Looking for chiar leg remedy

I have 6 chairs that go with a beautiful Danish teak table that sat in my dinning room for the last 15 years. Recently we ripped up the carpet and put down faux tiles and they look great. What we didn't know is that our prior pets, who got sick and died, used the area under the table as a litter box. We now have chair legs that sucked the contaminated moisture out of the carpet.
Two of the chairs are barely affected but the others have a considerable amount of moisture stuck in them. For the past couple of weeks I have been using paper towels and weight to draw out what I can but it is slow and, on a few legs, I'm not certain it will do enough. So I am looking for suggestions on the best way to get the moisture back out as much as possible to repair the chairs.
Once the moisture is out, I plan to put something on the legs to protect the tiles, but I don't want to do that until the moisture is gone. One leg has a small split starting, which I can repair, but again not till the moisture is out. At worst, if the moisture has permanently stained the legs, I may paint/stain them later to completely eradicate any remaining damaged appearance. Any recommendation? Suggestions??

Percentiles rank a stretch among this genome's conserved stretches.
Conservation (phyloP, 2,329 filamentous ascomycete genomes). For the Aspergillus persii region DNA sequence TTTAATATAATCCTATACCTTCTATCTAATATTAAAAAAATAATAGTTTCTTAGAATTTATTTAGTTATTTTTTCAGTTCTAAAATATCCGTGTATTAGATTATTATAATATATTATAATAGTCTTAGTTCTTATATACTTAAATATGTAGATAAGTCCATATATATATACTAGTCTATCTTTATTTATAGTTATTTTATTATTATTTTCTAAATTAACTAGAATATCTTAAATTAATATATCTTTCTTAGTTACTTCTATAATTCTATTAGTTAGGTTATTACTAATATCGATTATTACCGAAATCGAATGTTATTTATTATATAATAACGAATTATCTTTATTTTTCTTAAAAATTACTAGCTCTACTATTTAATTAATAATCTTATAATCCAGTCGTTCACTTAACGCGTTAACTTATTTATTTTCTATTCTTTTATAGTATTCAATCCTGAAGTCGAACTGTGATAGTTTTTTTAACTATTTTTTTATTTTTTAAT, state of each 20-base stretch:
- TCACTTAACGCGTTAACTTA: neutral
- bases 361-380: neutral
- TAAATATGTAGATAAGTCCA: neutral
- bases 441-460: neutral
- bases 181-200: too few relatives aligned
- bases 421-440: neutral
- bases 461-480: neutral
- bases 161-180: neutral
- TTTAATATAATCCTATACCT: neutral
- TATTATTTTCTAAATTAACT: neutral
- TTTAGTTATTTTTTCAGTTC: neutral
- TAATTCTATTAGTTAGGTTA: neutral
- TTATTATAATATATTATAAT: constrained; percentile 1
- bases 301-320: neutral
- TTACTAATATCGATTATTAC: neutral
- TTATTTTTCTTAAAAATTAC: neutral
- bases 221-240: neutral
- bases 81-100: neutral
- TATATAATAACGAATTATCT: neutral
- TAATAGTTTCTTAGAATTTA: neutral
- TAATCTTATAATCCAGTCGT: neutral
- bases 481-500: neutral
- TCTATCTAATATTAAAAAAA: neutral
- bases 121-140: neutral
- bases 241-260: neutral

`Casper
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Casper wrote:

Hmm. Just a hair-ball idea:
Put each of the chair legs in a glass filled with kitty litter. For a LONG time (couple of months?).
If you're going to refinish the chairs, remove the finish on the legs before you stick them in the dessicant..
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On 5/19/2010 9:41 AM, HeyBub wrote:

Kitty Litter should work fine for this particular application.
I'm wondering though, if the wrong culprit is getting blamed. That much pet urine under the table I would expect someone to have noticed. I'd be looking for a source.
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We had two cats. One we treated for kidney failure for 6+ months until he was too weak. About a year and a half later our second cat became ill. Similar symptoms only kidney issues. He grew more ill rapidly. Both had urinary issues. We figure the first one snuck underneath the tight spaces between the table legs (central legs) and the carpet soaked it up unnoticed. We suspect our dog (7 lb. Chihuahua) may have also used the area once it all started.